Expats in Buenos Aires, Argentina -news article-

RWS

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No writer credited for the article, but I think that she (or he) was asking in this forum for leads a week or two ago.
 

Lucas

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Well, yes that's interesting just "Por Clarin" no credit at all to the writer of the note.

Anyway according to the article one of the interviewed was Terrence Henry

Biography: Terrence Henry

"Terrence Henry is a former journalist who entered "temporary retirement" earlier this year and moved with his wife to Buenos Aires, Argentina. He plans to spend his days there devouring huge steaks, hunting for bargain wines, and making all the dishes he's never had time to until now. He is also writing a book about his adventures in "retirement."

From the magazine The Atlantic Monthly.

In Food Today

Author articles: Terrence Henry

Here are some links of his latest articles, interesting to read.

In Recession, Good News for Diners

One-Way Ticket to Buenos Aires
 

LiXueLee

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I was in the article and the writers are interns from the Columbia School of Journalism -- very nice young women. I wrote some about the experience and what got them on the subject matter in the first place in my latest blog post if you want to learn more!

I think they attended the last BA Expats lunch as well!
 

2GuysInPM

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Thanks for the article link. :)

Maybe I'm getting this wrong, but I find their use of the yearly number of "permanent" residency applicants to denote newcomers (as a result of the crisis), is somewhat misleading...

To apply for "permanent" residency, one must have already been here at least 3 years with "temporary" residency. Which means those numbers from Migraciones represent people who have been here for at least 3 years or more under a temporary residency visa. Those people, I presume, did not come here "running away from the [2008] crisis" as the article implies.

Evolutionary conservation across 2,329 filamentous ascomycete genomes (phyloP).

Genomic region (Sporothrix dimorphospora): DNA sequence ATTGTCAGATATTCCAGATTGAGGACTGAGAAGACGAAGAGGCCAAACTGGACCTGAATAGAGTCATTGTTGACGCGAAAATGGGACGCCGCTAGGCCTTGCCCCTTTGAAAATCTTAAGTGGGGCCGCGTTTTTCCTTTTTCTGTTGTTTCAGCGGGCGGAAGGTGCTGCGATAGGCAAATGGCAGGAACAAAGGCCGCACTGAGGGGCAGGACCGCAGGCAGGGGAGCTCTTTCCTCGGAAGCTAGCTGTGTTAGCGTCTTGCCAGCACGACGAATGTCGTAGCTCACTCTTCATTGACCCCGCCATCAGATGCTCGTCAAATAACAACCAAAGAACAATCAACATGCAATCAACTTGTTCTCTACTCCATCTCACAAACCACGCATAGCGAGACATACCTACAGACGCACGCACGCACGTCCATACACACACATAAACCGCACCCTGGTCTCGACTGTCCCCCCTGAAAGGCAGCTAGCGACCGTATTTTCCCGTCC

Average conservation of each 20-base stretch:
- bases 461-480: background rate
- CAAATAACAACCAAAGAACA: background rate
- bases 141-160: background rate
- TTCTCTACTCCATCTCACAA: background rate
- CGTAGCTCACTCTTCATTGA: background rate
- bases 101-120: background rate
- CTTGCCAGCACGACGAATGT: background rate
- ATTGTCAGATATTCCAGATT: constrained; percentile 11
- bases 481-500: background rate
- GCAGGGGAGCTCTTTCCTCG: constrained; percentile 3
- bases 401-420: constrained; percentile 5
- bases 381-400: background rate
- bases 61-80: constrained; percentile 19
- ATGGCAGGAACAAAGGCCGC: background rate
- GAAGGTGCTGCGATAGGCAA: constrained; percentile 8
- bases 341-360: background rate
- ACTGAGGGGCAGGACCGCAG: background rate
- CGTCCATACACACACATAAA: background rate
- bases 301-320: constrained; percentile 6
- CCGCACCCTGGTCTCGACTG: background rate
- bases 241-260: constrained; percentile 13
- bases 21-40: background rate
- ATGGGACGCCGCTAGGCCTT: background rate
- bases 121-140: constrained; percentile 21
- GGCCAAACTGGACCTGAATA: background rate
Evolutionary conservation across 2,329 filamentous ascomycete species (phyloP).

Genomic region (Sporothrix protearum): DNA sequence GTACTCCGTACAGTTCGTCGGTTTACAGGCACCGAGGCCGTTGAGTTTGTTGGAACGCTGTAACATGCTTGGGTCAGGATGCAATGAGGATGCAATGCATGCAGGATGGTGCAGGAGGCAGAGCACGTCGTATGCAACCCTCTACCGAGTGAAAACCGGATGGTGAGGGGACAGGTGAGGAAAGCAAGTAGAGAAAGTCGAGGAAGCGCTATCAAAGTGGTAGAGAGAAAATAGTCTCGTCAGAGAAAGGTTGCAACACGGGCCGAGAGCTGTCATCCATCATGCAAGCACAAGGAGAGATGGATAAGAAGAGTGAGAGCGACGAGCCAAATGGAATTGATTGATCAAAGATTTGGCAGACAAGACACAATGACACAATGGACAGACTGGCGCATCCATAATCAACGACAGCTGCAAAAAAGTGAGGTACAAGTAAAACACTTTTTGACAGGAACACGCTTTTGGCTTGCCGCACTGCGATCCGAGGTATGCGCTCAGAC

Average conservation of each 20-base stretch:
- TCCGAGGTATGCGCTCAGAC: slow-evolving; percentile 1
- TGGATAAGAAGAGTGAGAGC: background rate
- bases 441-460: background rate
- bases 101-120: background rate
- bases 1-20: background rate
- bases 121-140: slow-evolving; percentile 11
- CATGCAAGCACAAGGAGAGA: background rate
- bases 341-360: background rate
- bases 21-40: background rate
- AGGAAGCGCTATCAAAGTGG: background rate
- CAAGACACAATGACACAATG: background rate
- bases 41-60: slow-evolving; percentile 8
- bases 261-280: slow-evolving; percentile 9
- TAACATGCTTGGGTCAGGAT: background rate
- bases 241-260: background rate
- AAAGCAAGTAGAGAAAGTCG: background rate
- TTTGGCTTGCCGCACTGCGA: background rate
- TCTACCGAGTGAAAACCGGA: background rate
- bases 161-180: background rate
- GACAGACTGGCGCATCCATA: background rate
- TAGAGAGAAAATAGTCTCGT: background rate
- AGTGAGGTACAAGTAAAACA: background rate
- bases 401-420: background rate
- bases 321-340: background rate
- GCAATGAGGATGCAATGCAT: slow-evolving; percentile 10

Lucas

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Thanks LiXueLee for the link...but I wish to add something, Michelle Reeves on the video is talking about a decision they made 2 years before (2007?) according to they presumption of a worsening financial situation, and they were right on that one.

Similar case with Terrence Henry they were considering that the immediate future is bleak and to escape this period they must move now and wait until the storm pass, at least will try to live comfortably for the time been...but trust me on this one I been there, do that..years pass, kids come along, school, friends, work, etc. etc.

LivingLargeBA, you got a point there, but as I said above many people may a decision to move well before the crisis began on they own vision and logic that the situation wasn't going to improve but just to get worse.
 

cavemanugh

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Yes, the 2 girls as well as the fellow talking about agriculture were all at the BAExpat Luncheon. Really nice people, hope to meet more you guys at future luncheons.
 

2GuysInPM

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Lucas said:
LivingLargeBA, you got a point there, but as I said above many people may a decision to move well before the crisis began on they own vision and logic that the situation wasn't going to improve but just to get worse.
Lucas, thanks for the comment. I don't disagree with the reason to move here, timing, etc. I just find the metric they used in the article somewhat misleading. People have been coming here for many years for hundreds of different reasons. The current economic crisis (or a prediction of one years ago) are valid reasons as well. But those are just two of many, many reasons why someone may have come here, and one cannot assume everyone applying for a permanent residency visa at Migraciones came here just because of those two reasons. I know it wasn't our case at all. For all I know the number of people coming in due to the crisis could be a lot higher or lower than they suggest on the article. It just that metric they use (alone) is not the best measure for it. :)
 
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